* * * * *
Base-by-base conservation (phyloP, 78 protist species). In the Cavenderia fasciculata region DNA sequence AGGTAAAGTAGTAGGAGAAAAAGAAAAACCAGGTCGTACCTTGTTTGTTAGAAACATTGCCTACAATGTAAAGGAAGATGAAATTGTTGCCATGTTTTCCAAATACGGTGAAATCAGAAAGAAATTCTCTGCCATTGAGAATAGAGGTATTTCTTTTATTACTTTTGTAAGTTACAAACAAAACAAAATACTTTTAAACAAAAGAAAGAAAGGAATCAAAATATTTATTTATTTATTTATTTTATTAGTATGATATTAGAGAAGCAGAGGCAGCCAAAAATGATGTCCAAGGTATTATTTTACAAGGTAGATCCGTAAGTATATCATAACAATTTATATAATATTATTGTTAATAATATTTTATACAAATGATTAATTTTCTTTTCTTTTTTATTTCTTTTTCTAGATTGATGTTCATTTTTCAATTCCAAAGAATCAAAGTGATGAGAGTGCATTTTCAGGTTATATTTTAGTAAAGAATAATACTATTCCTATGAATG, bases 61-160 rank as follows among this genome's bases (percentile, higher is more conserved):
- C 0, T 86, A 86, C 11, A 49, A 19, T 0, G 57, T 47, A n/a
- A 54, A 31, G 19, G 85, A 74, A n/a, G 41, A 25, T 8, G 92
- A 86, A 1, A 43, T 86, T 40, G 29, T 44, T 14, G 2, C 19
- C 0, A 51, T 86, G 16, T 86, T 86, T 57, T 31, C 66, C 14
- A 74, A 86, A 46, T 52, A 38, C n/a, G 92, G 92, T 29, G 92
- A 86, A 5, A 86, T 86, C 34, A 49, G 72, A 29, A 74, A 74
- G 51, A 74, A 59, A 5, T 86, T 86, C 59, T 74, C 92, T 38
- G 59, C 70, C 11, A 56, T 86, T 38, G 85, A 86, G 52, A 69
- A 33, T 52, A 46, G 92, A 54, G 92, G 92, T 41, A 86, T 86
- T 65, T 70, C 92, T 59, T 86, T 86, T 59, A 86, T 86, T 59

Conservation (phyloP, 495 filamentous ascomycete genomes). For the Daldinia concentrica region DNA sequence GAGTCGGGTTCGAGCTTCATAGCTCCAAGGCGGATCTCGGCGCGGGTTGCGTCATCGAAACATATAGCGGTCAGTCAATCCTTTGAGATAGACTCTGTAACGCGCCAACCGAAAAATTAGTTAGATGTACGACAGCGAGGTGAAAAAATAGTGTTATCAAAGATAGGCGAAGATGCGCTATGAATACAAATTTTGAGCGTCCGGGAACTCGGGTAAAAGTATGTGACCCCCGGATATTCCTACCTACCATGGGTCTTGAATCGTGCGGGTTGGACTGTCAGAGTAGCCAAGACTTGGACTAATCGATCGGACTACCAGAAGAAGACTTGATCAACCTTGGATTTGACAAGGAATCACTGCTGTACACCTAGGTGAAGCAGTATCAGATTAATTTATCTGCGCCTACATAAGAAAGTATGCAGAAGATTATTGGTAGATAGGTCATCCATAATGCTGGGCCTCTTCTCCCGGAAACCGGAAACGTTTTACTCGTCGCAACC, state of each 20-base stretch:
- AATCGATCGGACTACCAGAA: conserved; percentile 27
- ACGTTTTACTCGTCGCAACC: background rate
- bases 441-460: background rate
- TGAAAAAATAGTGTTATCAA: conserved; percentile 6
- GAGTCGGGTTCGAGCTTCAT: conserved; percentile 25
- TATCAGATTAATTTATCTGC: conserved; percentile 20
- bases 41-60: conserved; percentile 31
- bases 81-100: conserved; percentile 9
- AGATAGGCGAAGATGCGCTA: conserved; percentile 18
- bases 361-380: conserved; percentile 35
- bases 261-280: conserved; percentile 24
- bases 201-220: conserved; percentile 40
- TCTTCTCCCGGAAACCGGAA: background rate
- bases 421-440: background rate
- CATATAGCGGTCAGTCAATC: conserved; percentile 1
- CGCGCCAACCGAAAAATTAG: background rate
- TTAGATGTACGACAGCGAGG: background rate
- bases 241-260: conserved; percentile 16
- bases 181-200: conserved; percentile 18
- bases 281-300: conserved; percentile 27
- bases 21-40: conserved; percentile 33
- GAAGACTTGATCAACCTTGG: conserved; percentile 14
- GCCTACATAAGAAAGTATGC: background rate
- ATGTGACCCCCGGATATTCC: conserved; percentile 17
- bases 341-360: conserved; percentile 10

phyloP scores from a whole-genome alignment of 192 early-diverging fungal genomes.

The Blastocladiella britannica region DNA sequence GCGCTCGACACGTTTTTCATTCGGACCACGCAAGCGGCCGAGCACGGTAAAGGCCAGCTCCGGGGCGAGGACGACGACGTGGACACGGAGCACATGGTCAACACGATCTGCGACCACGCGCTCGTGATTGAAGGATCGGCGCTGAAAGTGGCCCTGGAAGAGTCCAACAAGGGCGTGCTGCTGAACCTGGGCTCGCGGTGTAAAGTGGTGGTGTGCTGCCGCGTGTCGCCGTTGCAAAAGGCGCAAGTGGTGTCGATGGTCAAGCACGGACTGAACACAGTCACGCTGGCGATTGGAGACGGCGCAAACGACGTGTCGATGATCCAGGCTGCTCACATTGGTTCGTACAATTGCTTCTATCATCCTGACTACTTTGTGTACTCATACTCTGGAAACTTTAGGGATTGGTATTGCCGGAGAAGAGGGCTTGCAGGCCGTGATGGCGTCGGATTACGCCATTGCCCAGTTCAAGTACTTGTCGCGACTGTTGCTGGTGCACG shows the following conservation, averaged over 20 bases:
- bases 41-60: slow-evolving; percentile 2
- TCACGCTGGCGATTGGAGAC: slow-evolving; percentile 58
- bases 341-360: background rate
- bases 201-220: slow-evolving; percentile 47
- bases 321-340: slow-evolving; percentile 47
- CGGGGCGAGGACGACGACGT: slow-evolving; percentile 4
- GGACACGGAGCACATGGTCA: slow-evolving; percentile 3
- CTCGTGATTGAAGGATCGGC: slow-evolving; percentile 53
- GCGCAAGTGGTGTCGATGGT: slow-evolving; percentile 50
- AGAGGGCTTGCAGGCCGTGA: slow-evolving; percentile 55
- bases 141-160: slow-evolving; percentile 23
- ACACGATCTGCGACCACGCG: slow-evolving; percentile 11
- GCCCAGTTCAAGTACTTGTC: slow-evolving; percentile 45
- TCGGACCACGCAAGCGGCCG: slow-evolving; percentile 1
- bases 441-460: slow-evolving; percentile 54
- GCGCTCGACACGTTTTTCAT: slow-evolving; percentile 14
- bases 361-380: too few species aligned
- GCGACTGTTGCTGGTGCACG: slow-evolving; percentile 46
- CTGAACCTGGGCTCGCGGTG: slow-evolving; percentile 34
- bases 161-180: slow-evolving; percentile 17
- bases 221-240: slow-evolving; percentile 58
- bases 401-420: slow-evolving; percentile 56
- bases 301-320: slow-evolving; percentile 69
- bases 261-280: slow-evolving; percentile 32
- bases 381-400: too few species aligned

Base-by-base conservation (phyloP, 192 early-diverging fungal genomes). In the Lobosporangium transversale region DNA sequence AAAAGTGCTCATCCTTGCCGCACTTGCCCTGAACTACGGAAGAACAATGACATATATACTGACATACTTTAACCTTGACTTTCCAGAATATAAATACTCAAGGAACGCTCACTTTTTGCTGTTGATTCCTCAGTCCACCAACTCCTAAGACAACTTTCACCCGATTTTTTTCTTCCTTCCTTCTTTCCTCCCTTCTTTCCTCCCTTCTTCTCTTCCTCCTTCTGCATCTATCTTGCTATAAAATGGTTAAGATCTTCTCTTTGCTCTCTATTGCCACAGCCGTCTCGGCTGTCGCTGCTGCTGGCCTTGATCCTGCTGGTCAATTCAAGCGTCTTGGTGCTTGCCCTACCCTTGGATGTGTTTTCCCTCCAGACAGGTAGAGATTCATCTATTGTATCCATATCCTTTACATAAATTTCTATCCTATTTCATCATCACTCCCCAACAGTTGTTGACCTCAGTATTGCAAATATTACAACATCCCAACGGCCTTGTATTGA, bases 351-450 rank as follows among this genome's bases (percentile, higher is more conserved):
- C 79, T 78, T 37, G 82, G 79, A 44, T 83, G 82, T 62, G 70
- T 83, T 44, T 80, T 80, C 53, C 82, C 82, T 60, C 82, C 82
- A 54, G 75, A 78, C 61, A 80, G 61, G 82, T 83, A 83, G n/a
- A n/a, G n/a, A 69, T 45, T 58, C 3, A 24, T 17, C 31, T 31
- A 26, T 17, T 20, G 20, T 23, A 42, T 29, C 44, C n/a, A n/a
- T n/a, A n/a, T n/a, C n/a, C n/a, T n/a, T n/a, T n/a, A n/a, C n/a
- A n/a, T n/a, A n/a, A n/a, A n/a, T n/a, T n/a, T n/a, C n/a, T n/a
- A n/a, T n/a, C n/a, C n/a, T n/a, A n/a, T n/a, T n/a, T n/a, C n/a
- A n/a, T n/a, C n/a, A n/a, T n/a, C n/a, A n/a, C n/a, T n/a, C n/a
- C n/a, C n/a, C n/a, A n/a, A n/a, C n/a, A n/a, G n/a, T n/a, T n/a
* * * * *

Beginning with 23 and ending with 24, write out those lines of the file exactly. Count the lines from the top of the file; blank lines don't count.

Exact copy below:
- bases 261-280: conserved; percentile 24
- bases 201-220: conserved; percentile 40